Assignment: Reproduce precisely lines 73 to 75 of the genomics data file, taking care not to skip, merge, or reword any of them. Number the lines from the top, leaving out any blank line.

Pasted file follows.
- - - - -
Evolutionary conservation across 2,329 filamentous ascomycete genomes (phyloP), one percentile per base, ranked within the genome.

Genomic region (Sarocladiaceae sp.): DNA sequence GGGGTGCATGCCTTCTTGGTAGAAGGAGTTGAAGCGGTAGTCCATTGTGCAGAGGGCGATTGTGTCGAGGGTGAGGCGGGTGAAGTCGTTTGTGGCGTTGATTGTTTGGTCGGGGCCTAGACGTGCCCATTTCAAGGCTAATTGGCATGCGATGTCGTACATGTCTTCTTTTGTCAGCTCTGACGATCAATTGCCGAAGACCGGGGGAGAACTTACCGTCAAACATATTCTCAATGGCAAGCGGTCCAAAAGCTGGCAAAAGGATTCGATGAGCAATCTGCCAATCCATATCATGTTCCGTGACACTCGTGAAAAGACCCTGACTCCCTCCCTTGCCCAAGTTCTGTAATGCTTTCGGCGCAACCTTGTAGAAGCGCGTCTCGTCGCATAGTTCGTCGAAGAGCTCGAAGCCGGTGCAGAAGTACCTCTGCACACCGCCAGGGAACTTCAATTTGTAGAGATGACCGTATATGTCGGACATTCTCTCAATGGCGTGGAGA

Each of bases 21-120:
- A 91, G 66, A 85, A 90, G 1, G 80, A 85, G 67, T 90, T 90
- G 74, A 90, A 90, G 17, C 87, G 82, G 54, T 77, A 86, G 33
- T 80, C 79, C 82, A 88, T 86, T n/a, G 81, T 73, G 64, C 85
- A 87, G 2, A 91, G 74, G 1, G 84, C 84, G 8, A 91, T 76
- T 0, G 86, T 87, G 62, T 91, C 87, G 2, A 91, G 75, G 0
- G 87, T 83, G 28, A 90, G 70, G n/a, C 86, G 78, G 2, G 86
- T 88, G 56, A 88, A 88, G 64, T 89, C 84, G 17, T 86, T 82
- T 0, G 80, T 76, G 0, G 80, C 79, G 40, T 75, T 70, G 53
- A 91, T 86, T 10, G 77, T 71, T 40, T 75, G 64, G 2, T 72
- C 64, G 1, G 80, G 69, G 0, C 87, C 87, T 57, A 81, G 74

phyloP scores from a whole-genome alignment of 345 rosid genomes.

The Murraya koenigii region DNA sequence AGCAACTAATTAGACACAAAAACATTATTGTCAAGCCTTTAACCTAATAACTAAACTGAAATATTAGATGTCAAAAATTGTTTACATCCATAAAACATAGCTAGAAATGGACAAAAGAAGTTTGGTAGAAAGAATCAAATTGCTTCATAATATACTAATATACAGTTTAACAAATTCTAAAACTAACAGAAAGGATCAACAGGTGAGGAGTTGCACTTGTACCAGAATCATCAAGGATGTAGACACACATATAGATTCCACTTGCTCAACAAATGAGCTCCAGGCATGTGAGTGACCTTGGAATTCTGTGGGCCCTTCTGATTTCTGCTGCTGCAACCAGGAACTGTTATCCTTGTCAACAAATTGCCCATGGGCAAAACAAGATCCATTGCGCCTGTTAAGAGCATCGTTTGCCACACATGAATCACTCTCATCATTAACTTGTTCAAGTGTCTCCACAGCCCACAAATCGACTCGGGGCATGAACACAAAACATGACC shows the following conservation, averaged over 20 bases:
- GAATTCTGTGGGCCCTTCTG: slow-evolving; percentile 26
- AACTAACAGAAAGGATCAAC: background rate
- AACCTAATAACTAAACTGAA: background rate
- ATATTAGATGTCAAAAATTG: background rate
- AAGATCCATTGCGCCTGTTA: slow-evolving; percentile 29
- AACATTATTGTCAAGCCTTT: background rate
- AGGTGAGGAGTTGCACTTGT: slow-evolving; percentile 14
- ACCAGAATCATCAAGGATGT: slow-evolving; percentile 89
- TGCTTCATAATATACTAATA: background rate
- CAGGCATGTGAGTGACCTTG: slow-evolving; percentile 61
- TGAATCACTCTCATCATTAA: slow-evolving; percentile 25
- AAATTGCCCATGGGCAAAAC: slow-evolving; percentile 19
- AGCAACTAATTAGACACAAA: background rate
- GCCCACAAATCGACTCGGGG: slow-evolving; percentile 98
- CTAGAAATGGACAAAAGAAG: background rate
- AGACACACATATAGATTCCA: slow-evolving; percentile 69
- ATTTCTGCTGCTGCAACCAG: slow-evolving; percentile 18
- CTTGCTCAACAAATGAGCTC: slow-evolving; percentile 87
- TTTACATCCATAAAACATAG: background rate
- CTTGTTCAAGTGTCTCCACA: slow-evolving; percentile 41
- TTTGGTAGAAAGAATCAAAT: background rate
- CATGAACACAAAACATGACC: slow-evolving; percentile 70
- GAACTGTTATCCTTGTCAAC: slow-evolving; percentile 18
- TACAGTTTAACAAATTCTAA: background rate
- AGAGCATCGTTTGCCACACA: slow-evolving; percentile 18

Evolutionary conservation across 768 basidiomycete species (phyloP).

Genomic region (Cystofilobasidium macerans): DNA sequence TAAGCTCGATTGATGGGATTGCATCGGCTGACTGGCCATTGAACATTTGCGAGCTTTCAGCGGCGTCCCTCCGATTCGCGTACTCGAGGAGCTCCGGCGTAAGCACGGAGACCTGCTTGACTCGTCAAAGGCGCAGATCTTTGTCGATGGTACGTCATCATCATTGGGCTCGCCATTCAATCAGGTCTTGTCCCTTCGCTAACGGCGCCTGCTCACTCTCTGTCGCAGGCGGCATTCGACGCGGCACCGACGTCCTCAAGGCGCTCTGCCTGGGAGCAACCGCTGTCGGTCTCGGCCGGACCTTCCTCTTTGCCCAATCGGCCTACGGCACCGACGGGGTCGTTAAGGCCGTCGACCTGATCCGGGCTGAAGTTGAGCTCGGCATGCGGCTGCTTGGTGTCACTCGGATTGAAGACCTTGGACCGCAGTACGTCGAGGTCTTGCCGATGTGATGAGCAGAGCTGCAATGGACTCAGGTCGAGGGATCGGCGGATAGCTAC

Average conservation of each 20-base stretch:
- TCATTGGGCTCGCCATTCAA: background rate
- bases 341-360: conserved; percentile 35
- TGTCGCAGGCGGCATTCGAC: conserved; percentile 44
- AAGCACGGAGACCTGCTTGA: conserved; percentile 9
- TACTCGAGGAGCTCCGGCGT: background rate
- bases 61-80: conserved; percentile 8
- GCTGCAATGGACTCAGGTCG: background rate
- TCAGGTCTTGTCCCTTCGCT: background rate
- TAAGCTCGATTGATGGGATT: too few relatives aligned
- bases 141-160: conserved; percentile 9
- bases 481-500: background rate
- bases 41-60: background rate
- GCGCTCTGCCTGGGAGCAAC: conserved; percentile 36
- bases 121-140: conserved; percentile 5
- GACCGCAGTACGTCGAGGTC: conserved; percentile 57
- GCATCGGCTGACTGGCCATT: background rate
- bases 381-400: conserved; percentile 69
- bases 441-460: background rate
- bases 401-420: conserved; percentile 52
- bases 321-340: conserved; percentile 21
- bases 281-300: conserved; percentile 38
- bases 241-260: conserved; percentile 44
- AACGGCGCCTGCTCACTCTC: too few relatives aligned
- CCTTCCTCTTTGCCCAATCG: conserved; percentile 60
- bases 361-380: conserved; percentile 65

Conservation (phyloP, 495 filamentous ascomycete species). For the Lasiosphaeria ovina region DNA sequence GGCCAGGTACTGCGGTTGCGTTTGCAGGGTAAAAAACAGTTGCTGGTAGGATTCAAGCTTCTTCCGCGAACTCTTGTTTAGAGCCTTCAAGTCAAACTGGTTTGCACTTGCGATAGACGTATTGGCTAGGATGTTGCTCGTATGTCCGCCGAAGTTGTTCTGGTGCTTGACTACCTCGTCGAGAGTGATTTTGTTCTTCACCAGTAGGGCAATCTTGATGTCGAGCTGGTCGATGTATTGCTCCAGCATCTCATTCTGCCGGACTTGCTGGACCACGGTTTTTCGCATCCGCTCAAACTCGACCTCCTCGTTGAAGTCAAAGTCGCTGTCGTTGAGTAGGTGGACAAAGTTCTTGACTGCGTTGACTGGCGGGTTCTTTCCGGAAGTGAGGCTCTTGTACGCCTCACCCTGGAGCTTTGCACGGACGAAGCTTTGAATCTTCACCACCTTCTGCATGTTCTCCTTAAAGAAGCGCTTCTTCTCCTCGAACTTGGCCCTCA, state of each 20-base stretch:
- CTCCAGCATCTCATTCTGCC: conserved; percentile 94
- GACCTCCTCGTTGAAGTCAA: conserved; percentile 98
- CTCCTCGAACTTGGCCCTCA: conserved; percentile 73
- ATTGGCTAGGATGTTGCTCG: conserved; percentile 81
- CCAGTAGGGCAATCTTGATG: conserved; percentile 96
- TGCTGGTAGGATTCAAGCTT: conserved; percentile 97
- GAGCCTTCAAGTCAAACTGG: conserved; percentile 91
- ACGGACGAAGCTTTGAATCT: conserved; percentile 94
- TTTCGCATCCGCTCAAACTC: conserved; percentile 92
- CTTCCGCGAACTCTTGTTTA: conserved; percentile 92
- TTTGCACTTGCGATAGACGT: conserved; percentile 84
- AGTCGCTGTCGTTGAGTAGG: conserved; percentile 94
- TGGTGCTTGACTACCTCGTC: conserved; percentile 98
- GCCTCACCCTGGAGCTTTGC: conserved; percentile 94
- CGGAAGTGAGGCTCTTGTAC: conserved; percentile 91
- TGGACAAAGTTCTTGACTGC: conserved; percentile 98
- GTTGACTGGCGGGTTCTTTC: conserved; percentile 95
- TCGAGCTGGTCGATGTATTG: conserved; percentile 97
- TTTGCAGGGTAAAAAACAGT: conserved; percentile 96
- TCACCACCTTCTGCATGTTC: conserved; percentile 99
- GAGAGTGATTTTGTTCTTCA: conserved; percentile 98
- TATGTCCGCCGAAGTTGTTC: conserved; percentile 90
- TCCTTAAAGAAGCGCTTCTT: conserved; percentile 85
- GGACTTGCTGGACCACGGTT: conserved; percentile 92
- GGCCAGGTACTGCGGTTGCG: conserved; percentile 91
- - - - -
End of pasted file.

- ATTGGCTAGGATGTTGCTCG: conserved; percentile 81
- CCAGTAGGGCAATCTTGATG: conserved; percentile 96
- TGCTGGTAGGATTCAAGCTT: conserved; percentile 97